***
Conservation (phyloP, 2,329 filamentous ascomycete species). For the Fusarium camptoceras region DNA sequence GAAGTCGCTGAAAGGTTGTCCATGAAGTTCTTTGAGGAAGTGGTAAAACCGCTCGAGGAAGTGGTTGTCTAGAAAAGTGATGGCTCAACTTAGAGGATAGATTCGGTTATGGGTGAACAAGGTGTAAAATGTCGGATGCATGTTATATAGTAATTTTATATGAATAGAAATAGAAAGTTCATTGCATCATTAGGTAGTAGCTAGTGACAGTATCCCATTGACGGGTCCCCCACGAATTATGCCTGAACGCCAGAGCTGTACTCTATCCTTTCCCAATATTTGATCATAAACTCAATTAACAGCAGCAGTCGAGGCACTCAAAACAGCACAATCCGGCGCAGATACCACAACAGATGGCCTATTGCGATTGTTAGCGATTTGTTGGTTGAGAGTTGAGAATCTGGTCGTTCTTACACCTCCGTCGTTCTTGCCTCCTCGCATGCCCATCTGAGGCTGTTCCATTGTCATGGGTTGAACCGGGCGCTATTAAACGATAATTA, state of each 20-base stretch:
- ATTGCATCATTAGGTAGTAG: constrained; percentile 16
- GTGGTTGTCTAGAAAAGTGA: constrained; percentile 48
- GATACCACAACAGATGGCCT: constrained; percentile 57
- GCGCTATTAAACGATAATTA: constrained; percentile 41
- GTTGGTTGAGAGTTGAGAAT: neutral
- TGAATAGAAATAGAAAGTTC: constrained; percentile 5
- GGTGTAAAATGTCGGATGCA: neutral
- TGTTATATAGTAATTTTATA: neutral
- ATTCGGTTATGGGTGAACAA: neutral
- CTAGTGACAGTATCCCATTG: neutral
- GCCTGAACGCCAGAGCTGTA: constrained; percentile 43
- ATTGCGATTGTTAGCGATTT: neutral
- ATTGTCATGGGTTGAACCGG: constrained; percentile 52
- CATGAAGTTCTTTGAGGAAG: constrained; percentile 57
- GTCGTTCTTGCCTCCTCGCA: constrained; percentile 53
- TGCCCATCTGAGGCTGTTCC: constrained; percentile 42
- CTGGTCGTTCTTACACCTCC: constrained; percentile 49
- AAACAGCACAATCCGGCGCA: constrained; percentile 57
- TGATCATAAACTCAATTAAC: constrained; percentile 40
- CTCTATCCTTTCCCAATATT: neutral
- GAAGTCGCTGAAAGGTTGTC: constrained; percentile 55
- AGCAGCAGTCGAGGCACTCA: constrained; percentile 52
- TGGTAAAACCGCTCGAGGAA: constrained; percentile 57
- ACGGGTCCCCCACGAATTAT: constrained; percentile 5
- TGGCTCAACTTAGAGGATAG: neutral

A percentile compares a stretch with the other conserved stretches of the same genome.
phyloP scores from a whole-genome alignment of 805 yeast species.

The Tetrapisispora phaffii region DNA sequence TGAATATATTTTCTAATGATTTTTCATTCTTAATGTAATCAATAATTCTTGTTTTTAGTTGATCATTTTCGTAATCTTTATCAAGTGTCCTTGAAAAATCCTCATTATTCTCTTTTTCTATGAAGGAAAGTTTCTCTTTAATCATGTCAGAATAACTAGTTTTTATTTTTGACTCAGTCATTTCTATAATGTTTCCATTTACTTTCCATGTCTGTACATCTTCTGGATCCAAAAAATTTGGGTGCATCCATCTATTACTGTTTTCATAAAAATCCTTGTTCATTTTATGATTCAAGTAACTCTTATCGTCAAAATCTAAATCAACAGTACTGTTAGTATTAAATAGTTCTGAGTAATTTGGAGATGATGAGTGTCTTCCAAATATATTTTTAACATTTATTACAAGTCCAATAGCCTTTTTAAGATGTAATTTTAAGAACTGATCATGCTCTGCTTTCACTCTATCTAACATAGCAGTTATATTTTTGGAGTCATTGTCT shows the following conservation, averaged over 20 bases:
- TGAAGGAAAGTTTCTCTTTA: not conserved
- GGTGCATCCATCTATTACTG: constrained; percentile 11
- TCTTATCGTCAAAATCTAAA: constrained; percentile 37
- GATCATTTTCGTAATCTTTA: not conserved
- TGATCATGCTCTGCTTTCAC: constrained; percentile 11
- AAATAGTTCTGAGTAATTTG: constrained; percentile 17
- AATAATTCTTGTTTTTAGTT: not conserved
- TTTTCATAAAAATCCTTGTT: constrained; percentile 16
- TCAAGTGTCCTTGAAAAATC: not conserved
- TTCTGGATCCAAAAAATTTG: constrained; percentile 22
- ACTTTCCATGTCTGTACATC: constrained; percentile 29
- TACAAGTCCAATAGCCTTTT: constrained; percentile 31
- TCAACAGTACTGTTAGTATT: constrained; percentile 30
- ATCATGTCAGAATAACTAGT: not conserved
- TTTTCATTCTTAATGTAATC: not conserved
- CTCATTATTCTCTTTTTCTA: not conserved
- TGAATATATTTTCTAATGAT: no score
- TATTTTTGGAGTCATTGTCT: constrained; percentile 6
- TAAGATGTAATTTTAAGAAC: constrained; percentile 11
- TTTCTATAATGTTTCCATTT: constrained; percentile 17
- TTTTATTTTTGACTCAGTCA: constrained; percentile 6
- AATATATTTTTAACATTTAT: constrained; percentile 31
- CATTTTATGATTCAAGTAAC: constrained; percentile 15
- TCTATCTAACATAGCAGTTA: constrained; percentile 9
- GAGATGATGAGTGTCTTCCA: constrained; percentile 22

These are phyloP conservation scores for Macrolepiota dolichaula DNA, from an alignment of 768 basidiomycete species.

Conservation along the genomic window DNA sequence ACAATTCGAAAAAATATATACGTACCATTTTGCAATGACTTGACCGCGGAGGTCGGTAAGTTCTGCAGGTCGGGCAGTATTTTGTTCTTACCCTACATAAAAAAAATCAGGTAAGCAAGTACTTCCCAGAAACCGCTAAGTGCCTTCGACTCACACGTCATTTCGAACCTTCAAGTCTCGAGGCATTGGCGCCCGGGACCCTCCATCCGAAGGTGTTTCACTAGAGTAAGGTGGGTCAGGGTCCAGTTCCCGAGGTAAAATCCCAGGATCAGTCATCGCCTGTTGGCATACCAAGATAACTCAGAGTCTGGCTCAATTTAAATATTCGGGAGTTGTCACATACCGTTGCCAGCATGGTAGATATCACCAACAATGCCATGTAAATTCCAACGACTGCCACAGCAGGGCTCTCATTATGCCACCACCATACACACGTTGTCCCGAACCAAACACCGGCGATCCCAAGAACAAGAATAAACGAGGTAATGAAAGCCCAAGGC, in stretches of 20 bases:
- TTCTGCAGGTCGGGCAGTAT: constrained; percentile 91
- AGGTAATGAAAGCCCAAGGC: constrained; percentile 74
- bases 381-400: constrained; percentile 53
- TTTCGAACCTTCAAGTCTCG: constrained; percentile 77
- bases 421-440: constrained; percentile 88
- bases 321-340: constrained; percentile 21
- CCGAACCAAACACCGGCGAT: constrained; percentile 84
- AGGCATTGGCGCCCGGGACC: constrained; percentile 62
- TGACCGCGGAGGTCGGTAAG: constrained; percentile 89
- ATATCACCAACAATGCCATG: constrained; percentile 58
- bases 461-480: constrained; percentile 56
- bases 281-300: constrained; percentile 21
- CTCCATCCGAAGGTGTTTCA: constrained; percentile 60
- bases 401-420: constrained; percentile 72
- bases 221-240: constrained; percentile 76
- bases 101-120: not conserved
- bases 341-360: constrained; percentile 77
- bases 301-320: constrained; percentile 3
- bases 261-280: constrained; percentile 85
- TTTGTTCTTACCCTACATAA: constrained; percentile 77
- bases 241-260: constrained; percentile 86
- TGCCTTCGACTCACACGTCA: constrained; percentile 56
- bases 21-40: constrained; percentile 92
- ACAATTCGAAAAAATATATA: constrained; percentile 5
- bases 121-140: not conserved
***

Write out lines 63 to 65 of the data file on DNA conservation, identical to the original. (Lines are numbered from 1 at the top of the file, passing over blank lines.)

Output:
- CCGAACCAAACACCGGCGAT: constrained; percentile 84
- AGGCATTGGCGCCCGGGACC: constrained; percentile 62
- TGACCGCGGAGGTCGGTAAG: constrained; percentile 89